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Lin v. United States

United States District Court, District of Columbia

March 31, 2016

DR. ROGER C.S. LIN, et al., Plaintiffs
v.
UNITED STATES OF AMERICA and REPUBLIC OF CHINA TAIWAN, Defendants.

MEMORANDUM OPINION

COLLEEN KOLLAR-KOTELLY, United States District Judge

Plaintiffs are residents of Taiwan and members of an advocacy group in Taiwan who allege that in 1946, the Republic of China-at that time recognized by the United States as the government of China-unlawfully denied the population of Taiwan of its Japanese nationality at the conclusion of World War II. Specifically, Plaintiff allege that the Republic of China issued nationality decrees that unlawfully denied those residing on Taiwan, as well as their descendants, of their Japanese nationality. Plaintiff further allege that the United States shares legal responsibility for the denial of Plaintiffs’ Japanese nationality because the Republic of China, through Generalissimo Chiang Kai-shek, was “acting as an agent of the United States” when the decrees were issued in 1946. Plaintiffs filed suit against Defendants, the United States and the Republic of China (Taiwan), seeking relief in the form of (1) a declaration that the nationality decrees of 1946 violated international law and (2) an award for monetary damages for the tort of arbitrary denationalization.

Presently before the Court are Defendant United States’ [23] Motion to Dismiss and Defendant Republic of China’s [24] Motion to Dismiss, both pursuant to Federal Rules of Civil Procedure 12(b)(1) and 12(b)(6). Upon consideration of the pleadings, [1] the relevant legal authorities, and the record as a whole, the Court finds that the Court lacks subject matter jurisdiction over Plaintiffs’ claims with respect to both Defendants. Accordingly, the Court shall GRANT Defendant United States’ [23] Motion to Dismiss, and the Court shall GRANT Defendant Republic of China’s [24] Motion to Dismiss.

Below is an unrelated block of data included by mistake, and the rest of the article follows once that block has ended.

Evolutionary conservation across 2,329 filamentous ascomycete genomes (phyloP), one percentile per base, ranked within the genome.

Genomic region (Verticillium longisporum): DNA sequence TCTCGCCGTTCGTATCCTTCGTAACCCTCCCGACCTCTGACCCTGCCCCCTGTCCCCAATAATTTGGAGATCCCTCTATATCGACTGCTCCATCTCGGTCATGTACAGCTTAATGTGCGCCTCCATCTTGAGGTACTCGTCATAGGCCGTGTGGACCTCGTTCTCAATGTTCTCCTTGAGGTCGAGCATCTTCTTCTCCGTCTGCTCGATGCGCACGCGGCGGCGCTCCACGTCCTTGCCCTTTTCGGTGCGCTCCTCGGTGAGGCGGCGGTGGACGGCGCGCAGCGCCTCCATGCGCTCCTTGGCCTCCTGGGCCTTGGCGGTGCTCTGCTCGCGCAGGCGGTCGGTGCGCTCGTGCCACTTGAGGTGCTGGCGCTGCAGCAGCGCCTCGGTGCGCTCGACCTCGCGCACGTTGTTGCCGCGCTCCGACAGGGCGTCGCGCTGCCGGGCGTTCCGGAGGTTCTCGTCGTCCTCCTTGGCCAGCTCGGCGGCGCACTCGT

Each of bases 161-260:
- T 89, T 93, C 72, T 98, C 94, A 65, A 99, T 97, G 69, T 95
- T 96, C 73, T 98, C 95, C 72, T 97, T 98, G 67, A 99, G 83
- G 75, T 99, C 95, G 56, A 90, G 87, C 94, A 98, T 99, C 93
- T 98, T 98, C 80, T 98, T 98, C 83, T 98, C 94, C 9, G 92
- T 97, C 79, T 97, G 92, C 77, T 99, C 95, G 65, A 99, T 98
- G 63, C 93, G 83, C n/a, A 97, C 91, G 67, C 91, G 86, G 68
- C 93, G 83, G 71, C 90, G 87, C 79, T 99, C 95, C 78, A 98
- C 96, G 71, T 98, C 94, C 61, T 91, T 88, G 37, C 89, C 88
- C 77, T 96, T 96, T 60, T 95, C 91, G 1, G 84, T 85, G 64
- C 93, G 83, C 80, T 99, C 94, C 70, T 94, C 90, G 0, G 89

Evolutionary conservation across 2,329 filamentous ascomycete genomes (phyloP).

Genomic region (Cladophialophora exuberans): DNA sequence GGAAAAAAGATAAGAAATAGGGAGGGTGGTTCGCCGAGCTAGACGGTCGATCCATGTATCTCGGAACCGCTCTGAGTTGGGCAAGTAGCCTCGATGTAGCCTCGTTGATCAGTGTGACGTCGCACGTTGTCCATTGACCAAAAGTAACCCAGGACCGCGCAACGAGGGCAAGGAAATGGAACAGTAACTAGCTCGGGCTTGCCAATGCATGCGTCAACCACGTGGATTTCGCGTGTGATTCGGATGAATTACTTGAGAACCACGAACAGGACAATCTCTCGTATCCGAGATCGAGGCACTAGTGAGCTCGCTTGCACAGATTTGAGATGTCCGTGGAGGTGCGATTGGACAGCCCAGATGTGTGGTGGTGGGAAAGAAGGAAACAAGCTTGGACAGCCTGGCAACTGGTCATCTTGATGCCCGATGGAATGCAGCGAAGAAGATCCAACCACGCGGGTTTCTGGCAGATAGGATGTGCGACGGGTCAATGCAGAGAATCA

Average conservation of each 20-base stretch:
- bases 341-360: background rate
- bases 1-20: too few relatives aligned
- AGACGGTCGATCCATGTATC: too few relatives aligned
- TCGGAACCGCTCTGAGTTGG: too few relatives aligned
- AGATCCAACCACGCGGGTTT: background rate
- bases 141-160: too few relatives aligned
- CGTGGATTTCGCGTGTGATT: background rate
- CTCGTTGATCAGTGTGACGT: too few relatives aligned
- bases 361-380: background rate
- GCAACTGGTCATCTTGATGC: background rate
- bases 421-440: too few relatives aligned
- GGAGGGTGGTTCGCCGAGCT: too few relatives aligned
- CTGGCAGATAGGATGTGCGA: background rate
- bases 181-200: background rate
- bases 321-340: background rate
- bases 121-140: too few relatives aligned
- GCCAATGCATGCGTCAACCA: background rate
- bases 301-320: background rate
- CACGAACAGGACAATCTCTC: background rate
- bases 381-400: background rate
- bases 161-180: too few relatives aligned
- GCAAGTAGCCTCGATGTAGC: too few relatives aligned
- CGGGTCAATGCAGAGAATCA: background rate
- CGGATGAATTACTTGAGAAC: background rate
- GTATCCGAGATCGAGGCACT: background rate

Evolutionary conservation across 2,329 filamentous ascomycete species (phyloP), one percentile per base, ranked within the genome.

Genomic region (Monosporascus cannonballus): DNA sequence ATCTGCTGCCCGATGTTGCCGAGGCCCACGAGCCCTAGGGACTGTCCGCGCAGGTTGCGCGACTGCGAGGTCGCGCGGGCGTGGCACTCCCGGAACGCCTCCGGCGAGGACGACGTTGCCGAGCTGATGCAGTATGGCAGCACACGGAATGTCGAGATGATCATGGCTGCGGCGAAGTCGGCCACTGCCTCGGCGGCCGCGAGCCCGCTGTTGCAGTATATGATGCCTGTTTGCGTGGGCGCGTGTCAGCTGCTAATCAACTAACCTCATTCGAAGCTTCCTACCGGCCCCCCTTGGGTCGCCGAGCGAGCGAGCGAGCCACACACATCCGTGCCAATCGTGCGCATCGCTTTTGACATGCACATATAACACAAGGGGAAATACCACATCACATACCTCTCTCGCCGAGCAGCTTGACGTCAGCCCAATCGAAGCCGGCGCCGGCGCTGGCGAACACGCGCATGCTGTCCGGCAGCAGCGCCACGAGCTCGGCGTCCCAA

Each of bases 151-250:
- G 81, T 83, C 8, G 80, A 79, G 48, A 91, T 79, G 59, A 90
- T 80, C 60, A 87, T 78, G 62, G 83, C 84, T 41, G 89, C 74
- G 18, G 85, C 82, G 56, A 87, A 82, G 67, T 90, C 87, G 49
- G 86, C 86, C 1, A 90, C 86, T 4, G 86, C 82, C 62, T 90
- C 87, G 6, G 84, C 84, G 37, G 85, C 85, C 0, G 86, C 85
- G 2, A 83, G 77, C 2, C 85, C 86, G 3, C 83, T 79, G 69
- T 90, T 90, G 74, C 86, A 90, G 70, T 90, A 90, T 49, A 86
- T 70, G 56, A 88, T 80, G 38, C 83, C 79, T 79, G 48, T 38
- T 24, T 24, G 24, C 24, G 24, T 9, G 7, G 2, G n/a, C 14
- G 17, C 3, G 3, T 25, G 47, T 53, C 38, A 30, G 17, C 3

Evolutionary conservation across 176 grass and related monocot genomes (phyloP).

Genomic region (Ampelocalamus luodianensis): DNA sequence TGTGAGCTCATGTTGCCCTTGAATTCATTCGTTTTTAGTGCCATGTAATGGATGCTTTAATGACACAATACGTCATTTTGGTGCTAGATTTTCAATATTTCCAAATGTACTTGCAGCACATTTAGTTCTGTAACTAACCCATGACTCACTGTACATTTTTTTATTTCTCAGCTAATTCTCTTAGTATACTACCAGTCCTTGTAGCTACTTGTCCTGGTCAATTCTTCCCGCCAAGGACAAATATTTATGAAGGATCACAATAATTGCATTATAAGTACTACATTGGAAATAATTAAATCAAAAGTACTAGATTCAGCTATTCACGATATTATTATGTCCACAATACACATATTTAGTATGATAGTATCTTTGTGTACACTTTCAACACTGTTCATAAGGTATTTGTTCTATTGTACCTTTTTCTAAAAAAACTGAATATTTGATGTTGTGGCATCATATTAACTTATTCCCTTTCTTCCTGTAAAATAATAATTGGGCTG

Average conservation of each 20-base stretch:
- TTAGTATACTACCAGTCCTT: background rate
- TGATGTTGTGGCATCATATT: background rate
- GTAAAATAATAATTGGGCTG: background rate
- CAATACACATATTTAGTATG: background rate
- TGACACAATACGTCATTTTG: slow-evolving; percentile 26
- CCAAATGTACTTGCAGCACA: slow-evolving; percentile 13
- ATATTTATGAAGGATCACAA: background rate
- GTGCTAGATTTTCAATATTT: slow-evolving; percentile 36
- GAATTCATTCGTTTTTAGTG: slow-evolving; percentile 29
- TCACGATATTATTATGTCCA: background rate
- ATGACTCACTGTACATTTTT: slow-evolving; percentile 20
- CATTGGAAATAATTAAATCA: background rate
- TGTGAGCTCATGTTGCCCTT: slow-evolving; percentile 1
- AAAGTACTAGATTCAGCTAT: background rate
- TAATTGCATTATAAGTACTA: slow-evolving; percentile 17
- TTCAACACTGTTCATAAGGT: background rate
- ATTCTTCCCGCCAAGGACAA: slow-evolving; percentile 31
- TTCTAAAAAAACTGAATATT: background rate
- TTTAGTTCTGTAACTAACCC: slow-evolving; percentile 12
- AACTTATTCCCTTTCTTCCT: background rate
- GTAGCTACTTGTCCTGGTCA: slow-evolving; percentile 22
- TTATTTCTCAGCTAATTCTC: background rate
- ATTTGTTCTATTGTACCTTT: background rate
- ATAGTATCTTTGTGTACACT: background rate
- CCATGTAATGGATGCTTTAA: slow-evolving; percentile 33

I. BACKGROUND

For the purposes of the motions before the Court, the Court accepts as true the well-pleaded allegations in Plaintiffs’ Amended Complaint. The Court does “not accept as true, however, the plaintiff’s legal conclusions or inferences that are unsupported by the facts alleged.” Ralls Corp. v. Comm. on Foreign Inv. in U.S., 758 F.3d 296, 315 (D.C. Cir. 2014). The Court recites the principal facts pertaining to the issues raised in the pending motions, reserving further presentation of the facts for the discussion of the individual issues below.

Plaintiffs’ Amended Complaint provides a “short history lesson” concerning the political status of Taiwan over the last 120 years.[2] In 1895, at the conclusion of the Sino-Japanese War, China and Japan signed the Treaty of Shimonoseki, pursuant to which, China ceded Taiwan (then known as Formosa) to Japan in “perpetuity and full sovereignty.” Am. Compl. ¶¶ 28-31. On December 7, 1941, Japan attacked the United States naval base at Pearl Harbor, Hawaii, and as a result the United States Congress issued a Declaration of War on December 8. Id. ¶¶ 33-34. After four years of war, Japan surrendered on September 2, 1945. Id. ¶ 34. On that same day, General Douglas MacArthur, Supreme Commander for the Allied Powers, issued General Order No. 1, ordering the “senior Japanese commanders and all ground, sea, air, and auxiliary forces within . . . Formosa” to “surrender to Generalissimo Chiang Kai-shek.” Id. ¶ 35.